The Drum Beats Slowly (Tokoni 05/10/2009)

(Note: I wrote this 5/10/2009.  Now it is almost 5/2011.  So . . . the drum beats again.)

About every four or five or eight or ten years, it happens. It’s like a drumbeat in my life. I suppose the first stroke may have been from that time in “Remember When”. It sounded again when I was fourteen, again (hard) at twenty-one. Again at twenty-eight. Then another beat when I was thirty-eight., a hard blow that took years to overcome. And now at forty-nine I feel the pulse of the drum again. I can’t say which time has been worse or better, only that it’s always been different. And each time the beat echoes through my mind, I learn more about myself and life and people in general. And each time I come through the other side. Stronger in some ways. More sensitive in others. Always better and sometimes wiser. Life is a learning process, and I’m still learning.

The drum beats slowly, and I’m hearing it again.

Why Tokoni? I found Tokoni through a banner on Fictionpress, clicked to see if it was of interest . The byline caught my eye. “Life is full of stories. Tell yours.” That was five months ago. I just joined last week.

I don’t do things lightly, not anymore. But that phrase kept whispering in the back of my head. My youngest daughter, now edging towards twenty-two, has long begged me to write my story. I wrote my story for my wife when she was my fiancé so that she would know what she was getting into, so she could have a chance to back out before she got in. But that was almost a quarter century ago. There is only one copy; it is hers, and for her alone. Other people have told me I should “write my story”, because apparently they think I’ve lived an interesting life. Note that interesting doesn’t always mean fun. I don’t know; I have no reference; it’s the only life I’ve known intimately. I’ll have to let others judge whether the quality has been ‘interesting’ or not. As for me, I don’t pretend. I know its been more interesting than some, less than others. So that’s one of my reasons: to obey Tokoni’s subtle command, do it honestly, and do it well; to fulfill my daughter’s wishes, and those of some others.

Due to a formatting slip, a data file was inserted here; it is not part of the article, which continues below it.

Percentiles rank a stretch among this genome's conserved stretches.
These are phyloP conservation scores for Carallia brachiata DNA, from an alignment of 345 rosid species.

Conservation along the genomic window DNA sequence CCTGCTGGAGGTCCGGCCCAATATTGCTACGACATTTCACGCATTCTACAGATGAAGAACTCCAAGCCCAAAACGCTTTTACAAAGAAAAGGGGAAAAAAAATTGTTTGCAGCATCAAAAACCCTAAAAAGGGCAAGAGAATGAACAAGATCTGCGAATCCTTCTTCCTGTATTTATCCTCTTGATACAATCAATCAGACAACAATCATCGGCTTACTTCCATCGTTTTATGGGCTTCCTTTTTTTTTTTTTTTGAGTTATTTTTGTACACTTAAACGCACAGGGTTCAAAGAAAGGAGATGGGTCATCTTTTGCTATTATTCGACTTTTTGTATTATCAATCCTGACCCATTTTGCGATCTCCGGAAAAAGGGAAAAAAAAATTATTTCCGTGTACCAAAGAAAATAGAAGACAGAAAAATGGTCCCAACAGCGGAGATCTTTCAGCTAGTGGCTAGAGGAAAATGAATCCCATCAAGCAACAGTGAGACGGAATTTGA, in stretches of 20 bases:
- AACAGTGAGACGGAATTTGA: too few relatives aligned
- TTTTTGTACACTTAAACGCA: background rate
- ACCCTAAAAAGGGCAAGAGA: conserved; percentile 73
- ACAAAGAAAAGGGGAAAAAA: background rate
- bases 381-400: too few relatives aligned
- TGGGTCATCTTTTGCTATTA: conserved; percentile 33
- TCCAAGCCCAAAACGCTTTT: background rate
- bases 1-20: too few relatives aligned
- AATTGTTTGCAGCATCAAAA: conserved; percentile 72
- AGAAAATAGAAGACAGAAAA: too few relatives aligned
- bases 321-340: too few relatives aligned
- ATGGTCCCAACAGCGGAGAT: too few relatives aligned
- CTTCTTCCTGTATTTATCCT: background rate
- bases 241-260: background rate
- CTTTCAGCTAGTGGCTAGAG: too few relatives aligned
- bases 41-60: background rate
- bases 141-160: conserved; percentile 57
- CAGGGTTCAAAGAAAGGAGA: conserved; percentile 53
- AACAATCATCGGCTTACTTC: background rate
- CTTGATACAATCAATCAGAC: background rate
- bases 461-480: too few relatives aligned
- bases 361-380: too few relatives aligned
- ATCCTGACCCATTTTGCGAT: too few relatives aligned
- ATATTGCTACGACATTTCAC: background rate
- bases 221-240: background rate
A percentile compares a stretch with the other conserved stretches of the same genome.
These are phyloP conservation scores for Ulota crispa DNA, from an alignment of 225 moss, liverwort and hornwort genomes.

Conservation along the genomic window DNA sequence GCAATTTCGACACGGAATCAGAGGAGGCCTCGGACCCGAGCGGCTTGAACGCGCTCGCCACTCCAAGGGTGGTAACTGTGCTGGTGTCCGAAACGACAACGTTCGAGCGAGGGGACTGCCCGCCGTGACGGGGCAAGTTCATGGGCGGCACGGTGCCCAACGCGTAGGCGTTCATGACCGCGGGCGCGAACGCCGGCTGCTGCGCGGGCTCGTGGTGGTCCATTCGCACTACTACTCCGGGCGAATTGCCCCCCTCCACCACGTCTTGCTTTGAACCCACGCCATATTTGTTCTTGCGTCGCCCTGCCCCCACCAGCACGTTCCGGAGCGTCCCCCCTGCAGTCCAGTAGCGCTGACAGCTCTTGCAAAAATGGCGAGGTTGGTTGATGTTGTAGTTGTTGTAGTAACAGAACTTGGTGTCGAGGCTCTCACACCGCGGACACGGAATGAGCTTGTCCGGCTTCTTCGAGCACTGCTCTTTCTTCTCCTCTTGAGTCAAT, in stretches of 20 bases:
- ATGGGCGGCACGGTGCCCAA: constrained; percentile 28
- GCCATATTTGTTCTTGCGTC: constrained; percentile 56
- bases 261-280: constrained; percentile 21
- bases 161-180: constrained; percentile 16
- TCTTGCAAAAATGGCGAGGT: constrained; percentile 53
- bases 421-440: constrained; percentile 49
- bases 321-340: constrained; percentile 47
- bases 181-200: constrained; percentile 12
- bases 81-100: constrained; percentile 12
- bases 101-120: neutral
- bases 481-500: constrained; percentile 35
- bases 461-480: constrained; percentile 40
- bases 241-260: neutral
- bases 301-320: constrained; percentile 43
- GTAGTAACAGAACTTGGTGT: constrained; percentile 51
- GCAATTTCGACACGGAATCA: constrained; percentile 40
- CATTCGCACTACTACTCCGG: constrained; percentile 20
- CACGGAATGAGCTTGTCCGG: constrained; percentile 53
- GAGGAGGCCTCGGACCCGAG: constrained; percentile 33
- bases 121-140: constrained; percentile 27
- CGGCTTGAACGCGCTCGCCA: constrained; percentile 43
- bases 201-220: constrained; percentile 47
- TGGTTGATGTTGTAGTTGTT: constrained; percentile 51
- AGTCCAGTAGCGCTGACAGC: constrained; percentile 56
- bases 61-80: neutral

There are other reasons, of course. Once again, I find myself compelled by some deep part of me to explore my past. Not just looking for the abuses, the problems, the tragedies; but to also find the good things and the lessons there. I know they are there, but I’m all too painfully aware of the human mind’s instinctive nature to remember the bad and forget the good. After all, it’s a survival mechanism. Think about it and you’ll understand it’s true. The bad things are threats,or at least perceived as such – whether to life and limb, or soundness of mind and spirit. The mind files them away for future reference in the hope that you’ll know what to do next time it happens. The good? Not so much. After all, those things didn’t threaten you. I also wish to understand the motivations – not just of myself, but of the other people around me during those darker times.